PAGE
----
Boys will be boys. Before you panic and scream, I mean this sentiment in a non-harmful, pre-Trump less rape culture way. I mean it in a snakes and snails and puppy dog tails way. I mean it to say ‘the word boy shouldn’t instantly equal crime and rape.’ I mean that our boys are suffering from gender inequality too and that we can find some okayness in boyhood; we have to.
As simple as that might sound, it is the utter truth. Boys and girls are not the same: not physically, not psychologically, not even spiritually. The spirit of a little boy is a burning desire to touch, build, fix, destruct, fight, and love. My son is a co-sleeping snuggle bug who loves fiercely. He often gifts me with pine cones and other treasures, and he wipes my tears when I cry. He’s a gentleman.
And, he’s a rough and tumble little boy. He likes to play with sticks and rocks and throw things and splash water and push and be pushed and chase and tag and flip and flop. He’s loud. Sometimes his dinosaur roar even scares the little ones. And I know how people feel about his behavior because I see the way they look at him and me: as though we are wild criminals who have fled from an asylum just to come bother their perfectly-behaved child. Like it or not, those perfectly-behaved children are most often little girls. Comparing a girl to a boy is like comparing an orange to a shoe. Just don’t. Save your time; there is absolutely no point.
I know that gender differences are a touchy subject, and I fully respect that there certainly can be a gray area. But there isn’t always a gray area. One of the most surprising parts of motherhood thus far has been the amount of apologizing I have to do for my son acting like a… boy.
I know that there is at least one mom reading this who has a very cautious, sensitive little boy; she’s probably rolling her eyes and muttering to herself about gender being taught. I know. I thought that too. And moms of daughters are reading and thinking that if I just knew how to effectively parent my son, he wouldn’t act that way. See, I thought some of those things myself, and sadly, I questioned the true nature of a boy.
I, too, am a girl. And some girls are rough and tumble, but I wasn’t one of them. I’m emotionally introverted and, as a child, was anxious and slightly shy. I can’t recall a single incident at a playground when I hit someone. So I used to stare at my son in complete disbelief and shame. I have watched him hit others in his attempts to play. He’s a rough tagger and tough with a pool noodle during a chase. I understand why people look at us and think there is something wrong with us.
A big part of that equation, in my opinion, is our society’s lack of acceptance of unstructured play, physical touch, and big body play. Children do not necessarily need or want to be an adult’s ‘arm’s distance away’ from other children. And the ones who do will typically walk away from that type of play. It is just as normal for my son to be rough and tumble as it is for your child not to be. Children are unique people, each and every one.
Two summers ago, we were invited to a sand and water party at an acquaintance’s house. Perfect, I thought. My then 2-year-old son can get messy and have a blast. There was only one other child there, a sweet little girl. While she made perfect little sand castles and sorted her toys by category, my son proceeded to sit in the water pail in his diaper and smash sand all over his body and face. The host was stunned and annoyed by his behavior and asked me if I wanted him playing that way.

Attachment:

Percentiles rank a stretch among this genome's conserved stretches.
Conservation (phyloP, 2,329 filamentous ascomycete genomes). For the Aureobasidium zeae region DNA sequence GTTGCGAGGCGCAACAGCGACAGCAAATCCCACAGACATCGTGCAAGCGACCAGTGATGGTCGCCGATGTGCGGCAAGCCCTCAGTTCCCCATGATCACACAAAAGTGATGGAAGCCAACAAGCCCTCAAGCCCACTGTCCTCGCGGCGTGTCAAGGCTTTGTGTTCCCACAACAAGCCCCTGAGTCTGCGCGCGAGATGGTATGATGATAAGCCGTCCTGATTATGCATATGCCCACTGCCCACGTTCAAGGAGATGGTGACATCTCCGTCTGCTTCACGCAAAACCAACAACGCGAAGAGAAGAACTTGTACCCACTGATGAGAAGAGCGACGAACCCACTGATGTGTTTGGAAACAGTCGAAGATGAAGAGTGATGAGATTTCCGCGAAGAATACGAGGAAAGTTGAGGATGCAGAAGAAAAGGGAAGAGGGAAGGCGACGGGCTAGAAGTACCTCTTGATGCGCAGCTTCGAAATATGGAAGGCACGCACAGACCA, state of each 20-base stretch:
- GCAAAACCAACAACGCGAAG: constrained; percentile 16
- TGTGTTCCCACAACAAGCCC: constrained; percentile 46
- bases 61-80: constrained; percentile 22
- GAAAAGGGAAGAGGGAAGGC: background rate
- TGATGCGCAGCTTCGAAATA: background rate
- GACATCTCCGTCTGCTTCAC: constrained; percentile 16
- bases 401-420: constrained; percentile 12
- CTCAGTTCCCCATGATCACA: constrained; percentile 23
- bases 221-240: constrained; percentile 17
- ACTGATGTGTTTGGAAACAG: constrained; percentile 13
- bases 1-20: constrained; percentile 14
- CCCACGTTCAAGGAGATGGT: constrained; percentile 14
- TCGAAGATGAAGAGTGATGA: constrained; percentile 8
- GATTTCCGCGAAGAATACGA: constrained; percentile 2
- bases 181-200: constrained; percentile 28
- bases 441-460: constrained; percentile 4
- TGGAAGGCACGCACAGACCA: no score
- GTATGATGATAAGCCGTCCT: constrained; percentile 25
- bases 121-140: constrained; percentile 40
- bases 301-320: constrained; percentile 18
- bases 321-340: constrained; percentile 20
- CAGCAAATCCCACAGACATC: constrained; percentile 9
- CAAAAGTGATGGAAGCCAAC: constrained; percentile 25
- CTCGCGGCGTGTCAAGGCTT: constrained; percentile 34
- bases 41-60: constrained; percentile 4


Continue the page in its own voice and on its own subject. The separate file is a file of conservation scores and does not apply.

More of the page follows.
When I looked over at my son, I saw the most joyful, fulfilled child I have ever seen (honest, it was moving), and I looked straight at her and said, “Yes, I do. That’s exactly what I want for him. That’s all I’ve ever wanted for him since the day he was born.” While she noted that he did seem happy, she complained about the clean-up (on their driveway — give me a break) and stared at my feral child in disbelief.
Since that day, I can’t help but wonder if rough and unrestricted play is simply inconvenient for adults. It’s true, it can be messy. And rough and tumble does need to be monitored to some degree. But are we restricting our children because of real beliefs about what good behavior should be, or because other kinds of behavior don’t fit neatly into our schedules? I studied Gender Studies and Child Development in college, and I’m concerned that our boys are suffering, because it’s in their nature to get loud and fast and messy. Girls, too, if you ask me. But girls are generally forgiven faster for hitting and other forms of rowdy behavior because it’s considered out of their nature (so it must have been provoked).
When we say things like “Hands off!” and “Quiet down!” to our boys, we are asking them to suppress something innate inside of them. When they attempt to roughhouse and get in trouble for even brushing past another child, we are telling them that they are wrong and bad. And while I fully agree that bullying is one of the worst qualities we can allow in a child, there is a HUGE difference between bullying and rough play, which is why it’s important that we learn and acknowledge the difference. Rough and tumble play is a critical part of a child’s development, and I stand strong that we need more of it, not less.